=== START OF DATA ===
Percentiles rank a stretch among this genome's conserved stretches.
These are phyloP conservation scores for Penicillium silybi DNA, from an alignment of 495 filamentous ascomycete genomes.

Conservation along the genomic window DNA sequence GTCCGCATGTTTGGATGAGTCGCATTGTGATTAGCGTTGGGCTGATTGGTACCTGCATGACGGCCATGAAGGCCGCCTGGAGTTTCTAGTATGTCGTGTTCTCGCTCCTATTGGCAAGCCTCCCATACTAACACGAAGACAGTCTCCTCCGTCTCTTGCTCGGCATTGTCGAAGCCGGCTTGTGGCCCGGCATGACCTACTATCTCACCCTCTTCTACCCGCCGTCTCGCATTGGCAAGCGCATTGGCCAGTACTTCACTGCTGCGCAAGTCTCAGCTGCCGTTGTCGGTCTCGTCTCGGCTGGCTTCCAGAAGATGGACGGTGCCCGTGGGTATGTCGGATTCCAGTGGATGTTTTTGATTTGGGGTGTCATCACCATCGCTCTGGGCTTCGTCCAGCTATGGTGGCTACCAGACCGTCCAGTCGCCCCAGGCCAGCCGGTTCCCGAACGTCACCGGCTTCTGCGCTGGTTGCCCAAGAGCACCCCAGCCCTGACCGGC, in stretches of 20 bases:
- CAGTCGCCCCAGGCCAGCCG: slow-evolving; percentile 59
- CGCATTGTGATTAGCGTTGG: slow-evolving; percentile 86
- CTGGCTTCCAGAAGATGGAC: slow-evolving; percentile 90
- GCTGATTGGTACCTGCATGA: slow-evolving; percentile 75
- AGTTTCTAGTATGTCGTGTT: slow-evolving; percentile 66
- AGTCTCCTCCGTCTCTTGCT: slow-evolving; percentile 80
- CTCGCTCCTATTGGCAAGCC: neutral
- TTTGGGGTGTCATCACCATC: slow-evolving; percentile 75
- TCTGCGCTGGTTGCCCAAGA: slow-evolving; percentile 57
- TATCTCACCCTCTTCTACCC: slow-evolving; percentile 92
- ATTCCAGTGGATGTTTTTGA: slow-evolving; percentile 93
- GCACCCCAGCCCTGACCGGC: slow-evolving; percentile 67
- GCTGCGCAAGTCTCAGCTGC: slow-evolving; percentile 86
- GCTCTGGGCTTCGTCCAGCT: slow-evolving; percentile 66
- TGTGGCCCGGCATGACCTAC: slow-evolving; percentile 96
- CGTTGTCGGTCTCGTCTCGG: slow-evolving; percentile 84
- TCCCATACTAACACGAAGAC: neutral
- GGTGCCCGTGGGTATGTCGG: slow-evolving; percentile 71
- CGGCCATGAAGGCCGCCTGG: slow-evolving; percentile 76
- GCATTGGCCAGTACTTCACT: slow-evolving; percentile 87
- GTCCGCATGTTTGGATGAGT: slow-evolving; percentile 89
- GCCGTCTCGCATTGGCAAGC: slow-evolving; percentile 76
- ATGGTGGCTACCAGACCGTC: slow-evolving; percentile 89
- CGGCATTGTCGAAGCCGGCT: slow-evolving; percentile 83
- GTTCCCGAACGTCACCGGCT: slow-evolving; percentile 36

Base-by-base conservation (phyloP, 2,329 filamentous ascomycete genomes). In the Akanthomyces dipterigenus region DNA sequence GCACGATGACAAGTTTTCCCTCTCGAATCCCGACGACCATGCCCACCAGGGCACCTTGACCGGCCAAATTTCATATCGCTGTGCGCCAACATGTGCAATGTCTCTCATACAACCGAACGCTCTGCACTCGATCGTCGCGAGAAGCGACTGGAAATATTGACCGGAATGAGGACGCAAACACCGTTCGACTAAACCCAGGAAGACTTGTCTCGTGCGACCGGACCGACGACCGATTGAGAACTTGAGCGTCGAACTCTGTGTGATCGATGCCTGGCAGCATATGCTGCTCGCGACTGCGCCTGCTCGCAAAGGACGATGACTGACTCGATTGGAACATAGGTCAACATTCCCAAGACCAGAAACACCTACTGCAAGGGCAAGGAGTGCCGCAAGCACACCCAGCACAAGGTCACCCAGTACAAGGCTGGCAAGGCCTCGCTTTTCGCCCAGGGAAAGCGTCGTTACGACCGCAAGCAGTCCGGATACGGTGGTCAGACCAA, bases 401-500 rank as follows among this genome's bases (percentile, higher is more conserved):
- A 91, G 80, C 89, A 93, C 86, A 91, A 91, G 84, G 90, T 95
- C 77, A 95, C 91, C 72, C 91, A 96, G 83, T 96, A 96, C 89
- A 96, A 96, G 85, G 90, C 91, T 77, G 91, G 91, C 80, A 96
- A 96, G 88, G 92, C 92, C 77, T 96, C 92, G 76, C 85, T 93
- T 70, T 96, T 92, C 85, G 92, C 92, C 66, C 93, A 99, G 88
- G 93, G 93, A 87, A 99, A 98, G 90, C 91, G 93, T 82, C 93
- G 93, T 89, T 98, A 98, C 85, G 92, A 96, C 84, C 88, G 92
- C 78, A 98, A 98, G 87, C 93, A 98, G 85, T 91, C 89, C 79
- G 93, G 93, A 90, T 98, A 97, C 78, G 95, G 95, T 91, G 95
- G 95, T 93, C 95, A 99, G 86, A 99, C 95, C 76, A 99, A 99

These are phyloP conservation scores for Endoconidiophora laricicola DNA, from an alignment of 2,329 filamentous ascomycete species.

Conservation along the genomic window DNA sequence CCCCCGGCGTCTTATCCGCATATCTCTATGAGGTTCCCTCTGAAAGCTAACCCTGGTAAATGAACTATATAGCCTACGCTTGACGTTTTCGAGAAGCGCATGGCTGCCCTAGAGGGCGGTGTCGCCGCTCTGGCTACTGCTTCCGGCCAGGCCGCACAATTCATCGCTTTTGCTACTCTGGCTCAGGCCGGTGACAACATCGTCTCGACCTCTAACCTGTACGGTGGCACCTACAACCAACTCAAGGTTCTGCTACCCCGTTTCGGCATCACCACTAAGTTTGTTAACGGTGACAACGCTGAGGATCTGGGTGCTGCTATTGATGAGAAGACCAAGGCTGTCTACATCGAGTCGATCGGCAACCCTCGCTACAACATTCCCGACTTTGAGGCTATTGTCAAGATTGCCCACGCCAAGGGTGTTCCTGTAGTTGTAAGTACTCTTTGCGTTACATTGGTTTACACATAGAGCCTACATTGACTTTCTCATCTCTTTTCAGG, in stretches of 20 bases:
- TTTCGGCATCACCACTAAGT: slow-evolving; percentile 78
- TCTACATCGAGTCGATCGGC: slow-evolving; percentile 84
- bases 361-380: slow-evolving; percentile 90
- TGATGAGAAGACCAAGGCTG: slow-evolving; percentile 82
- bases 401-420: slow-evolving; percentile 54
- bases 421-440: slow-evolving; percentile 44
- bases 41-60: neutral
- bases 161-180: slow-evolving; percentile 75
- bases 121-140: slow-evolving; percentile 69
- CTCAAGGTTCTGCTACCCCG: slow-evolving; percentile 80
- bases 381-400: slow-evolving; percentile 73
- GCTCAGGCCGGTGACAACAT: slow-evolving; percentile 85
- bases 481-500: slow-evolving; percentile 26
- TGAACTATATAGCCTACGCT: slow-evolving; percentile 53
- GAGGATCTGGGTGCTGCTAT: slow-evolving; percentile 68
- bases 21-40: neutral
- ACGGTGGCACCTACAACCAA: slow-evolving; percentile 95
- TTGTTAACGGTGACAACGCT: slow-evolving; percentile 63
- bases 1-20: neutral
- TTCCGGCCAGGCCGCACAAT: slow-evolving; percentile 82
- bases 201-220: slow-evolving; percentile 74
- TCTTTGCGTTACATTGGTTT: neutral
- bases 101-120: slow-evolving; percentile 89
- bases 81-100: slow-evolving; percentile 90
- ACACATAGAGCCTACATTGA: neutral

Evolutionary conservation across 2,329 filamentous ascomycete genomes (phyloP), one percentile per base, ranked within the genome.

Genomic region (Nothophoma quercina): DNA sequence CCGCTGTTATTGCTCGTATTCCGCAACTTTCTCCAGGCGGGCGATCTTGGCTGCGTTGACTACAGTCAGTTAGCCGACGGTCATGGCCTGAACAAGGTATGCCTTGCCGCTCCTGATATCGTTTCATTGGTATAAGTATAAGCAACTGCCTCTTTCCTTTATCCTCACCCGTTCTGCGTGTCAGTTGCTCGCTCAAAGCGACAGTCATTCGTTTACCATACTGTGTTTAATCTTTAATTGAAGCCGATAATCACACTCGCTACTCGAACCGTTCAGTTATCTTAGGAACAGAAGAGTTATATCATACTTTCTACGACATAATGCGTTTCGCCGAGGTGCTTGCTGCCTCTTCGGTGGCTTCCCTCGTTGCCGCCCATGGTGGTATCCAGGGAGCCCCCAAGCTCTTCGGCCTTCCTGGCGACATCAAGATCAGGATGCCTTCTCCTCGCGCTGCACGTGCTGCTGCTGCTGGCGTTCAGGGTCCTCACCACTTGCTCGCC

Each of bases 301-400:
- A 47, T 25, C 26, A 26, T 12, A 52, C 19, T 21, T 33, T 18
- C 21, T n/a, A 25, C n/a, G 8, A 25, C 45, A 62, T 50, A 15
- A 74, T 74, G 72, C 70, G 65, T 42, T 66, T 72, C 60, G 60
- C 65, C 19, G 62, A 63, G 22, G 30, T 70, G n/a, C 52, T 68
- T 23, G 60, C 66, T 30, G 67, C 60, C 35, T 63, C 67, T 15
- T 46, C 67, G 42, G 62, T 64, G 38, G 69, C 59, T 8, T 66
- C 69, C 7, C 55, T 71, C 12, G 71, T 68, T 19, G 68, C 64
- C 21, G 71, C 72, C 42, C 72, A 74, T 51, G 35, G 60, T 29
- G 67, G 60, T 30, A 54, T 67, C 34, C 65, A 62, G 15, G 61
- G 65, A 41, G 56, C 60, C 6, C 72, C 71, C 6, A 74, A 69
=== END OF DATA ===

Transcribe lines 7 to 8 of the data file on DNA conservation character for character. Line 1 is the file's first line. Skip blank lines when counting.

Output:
- GCTGATTGGTACCTGCATGA: slow-evolving; percentile 75
- AGTTTCTAGTATGTCGTGTT: slow-evolving; percentile 66